This tells its story in three scenes which are integrated into its single architectural whole. At the left, Lucretia is raped at knifepoint by Sextus Tarquinius. She then commits suicide in shame, and anger erupts through Rome. Her body is carried from her house (right) and placed in the Forum. There, her husband and his friends swear to overthrow the king (centre), and this brings about the new constitution for the city of Rome.

Fra Bartolomeo (1472–1517), The Rest on the Flight into Egypt with St. John the Baptist (c 1509), oil on panel, 129.5 x 106.7 cm, J. Paul Getty Museum, Los Angeles, CA. Wikimedia Commons.

Fra Bartolomeo was one of the first artists to use an asymmetric variant of multiplex narrative which is more subtle, and may have been seen at the time as being progressive. In his Rest on the Flight into Egypt with St. John the Baptist, from about 1509, Joseph and Mary are shown in the dominant scene with the two infants. In the distance at the right is a couple, dressed identically, undertaking the same journey. They too are Mary and Joseph, and remind the viewer of the familiar underlying story.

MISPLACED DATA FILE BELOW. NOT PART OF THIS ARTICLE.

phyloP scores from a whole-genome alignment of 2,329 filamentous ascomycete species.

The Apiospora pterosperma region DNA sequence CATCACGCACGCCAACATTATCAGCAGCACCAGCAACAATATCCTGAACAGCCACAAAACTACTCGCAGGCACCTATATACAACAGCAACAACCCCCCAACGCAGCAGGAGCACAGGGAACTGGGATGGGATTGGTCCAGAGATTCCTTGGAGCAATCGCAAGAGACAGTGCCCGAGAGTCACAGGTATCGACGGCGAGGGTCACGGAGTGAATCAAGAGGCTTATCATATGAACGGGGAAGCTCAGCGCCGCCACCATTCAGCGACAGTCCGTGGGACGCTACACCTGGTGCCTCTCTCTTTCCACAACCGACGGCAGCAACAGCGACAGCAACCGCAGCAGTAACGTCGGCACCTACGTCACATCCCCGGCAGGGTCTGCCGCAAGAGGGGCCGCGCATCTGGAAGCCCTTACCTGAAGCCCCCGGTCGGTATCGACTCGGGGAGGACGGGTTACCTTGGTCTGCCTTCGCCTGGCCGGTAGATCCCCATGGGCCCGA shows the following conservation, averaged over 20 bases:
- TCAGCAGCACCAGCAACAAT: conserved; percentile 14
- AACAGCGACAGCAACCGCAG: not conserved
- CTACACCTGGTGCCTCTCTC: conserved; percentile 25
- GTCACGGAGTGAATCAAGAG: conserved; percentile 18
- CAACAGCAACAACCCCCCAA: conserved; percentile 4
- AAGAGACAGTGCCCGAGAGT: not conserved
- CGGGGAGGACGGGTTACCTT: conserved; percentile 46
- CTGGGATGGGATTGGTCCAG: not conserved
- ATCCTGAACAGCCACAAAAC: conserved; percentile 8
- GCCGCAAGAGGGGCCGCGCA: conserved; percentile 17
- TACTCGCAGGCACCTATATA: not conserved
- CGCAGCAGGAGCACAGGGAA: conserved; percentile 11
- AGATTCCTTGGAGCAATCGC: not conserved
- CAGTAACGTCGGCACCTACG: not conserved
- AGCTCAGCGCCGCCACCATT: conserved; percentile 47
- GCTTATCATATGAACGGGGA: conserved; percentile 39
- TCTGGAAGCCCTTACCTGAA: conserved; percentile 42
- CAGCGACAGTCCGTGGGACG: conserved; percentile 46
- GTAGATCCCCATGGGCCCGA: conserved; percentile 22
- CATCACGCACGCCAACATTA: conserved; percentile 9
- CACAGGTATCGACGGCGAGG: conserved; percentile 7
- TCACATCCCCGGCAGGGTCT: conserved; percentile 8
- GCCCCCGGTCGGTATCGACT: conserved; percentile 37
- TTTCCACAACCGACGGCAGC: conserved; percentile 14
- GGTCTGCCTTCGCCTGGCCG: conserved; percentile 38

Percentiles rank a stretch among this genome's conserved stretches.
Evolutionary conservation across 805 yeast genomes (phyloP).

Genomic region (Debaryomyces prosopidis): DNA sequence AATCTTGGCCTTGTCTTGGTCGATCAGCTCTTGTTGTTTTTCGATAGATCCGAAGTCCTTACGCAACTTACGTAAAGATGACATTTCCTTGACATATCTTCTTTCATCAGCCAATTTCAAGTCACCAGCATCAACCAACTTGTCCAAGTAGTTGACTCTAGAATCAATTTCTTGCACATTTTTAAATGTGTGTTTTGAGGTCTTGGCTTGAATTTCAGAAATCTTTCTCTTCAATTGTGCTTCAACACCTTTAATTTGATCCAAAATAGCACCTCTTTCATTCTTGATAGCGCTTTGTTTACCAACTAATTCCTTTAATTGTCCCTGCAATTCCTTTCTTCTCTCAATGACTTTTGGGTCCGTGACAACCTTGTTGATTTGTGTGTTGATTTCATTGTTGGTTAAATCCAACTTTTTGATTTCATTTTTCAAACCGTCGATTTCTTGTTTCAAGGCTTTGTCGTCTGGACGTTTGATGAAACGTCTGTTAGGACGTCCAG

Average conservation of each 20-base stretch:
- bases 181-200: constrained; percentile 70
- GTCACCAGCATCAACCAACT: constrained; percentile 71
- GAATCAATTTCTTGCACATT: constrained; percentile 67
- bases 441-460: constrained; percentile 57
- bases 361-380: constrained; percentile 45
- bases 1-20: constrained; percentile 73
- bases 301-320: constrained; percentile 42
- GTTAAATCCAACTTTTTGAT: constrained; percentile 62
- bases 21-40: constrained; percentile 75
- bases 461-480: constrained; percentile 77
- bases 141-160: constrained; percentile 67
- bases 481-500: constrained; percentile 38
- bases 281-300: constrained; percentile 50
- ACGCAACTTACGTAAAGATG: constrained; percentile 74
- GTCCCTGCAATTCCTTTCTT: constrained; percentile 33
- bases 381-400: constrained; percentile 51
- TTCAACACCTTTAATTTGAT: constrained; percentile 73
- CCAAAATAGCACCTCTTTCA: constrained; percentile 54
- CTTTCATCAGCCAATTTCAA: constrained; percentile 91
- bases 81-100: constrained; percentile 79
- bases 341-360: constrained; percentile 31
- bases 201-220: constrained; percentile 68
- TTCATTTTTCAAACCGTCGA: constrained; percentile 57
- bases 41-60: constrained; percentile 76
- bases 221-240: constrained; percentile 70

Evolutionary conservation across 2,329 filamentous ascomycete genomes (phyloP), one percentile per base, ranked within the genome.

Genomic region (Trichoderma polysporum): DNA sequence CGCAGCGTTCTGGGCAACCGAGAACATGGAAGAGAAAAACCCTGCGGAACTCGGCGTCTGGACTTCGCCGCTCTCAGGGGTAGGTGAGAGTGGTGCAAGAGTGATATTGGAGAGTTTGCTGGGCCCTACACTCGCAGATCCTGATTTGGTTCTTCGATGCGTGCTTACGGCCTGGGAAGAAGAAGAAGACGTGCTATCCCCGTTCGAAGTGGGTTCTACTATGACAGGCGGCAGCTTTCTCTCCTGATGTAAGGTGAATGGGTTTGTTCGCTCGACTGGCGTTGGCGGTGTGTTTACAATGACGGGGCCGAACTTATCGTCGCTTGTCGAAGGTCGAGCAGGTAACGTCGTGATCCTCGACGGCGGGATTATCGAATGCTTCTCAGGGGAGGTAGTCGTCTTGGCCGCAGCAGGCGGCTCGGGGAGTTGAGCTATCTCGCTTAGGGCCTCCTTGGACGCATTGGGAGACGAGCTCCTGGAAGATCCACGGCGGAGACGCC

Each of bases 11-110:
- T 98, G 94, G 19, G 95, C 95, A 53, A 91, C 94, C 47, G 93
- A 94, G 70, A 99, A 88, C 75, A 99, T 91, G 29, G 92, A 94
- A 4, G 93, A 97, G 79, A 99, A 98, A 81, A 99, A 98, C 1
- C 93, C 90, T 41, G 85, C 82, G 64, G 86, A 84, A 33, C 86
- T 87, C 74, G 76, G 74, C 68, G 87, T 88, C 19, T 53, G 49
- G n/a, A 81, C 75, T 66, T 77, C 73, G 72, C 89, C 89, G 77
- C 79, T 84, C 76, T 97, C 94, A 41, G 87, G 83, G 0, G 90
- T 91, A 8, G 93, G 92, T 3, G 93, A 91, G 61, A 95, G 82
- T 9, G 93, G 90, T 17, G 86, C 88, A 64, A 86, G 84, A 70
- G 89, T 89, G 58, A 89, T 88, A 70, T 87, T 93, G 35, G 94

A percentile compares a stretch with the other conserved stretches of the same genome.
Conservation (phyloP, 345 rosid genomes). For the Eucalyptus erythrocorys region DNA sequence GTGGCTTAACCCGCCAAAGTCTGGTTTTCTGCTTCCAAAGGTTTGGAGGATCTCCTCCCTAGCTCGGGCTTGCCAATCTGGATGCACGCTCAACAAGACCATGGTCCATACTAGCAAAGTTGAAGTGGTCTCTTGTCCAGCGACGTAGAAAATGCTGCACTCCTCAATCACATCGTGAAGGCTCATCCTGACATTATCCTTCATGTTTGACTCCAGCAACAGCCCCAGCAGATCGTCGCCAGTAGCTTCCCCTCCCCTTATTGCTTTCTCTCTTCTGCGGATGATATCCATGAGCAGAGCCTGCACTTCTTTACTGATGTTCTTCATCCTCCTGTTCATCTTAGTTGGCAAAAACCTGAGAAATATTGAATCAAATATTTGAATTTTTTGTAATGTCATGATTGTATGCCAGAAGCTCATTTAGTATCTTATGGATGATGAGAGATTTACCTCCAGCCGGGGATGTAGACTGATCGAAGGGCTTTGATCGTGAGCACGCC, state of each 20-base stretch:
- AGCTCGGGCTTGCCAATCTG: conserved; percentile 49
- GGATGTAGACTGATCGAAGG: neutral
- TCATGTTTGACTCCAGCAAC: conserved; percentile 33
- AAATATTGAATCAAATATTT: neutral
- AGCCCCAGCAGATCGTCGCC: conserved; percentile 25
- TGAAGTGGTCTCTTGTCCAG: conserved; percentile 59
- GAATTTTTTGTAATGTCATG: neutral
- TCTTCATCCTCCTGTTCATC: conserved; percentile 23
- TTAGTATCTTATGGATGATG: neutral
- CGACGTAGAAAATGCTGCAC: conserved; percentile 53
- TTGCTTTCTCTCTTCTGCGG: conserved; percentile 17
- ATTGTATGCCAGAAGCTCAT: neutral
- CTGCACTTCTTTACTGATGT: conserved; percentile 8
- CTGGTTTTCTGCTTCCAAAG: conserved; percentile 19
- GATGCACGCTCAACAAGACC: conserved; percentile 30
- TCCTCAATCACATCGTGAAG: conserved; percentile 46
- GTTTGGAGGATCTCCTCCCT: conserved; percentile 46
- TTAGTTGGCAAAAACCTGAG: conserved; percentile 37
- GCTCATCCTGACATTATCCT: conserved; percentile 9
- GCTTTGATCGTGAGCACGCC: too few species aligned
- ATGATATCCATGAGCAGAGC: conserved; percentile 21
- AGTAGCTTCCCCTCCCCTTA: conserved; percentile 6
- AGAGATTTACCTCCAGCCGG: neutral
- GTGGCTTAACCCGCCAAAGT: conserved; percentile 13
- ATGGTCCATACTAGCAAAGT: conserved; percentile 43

Piero di Cosimo (1462–1521), Andromeda freed by Perseus (c 1510-15), oil on panel, 70 x 123 cm, Galleria degli Uffizi, Florence. Wikimedia Commons.

Piero di Cosimo wasn’t in the least shy of being thoroughly multiplex in his Andromeda Freed by Perseus (c 1510-15). Centred on the great bulk of Cetus, Perseus stands on its back and is about to hack at its neck with his curved sword. At the upper right, Perseus is shown a few moments earlier, as he was flying past in his winged sandals. To the left of Cetus, Andromeda is still secured to the rock by red fabric bindings (not chains), and is bare to her waist.

He also shows scenes which are more peripheral to the story. In the foreground in front of Cetus are Andromeda’s parents stricken in grief. Near them is a group of courtiers with ornate head-dress. But in the right foreground the concluding marriage of Andromeda and Perseus is already in full swing, complete with musicians and dancers.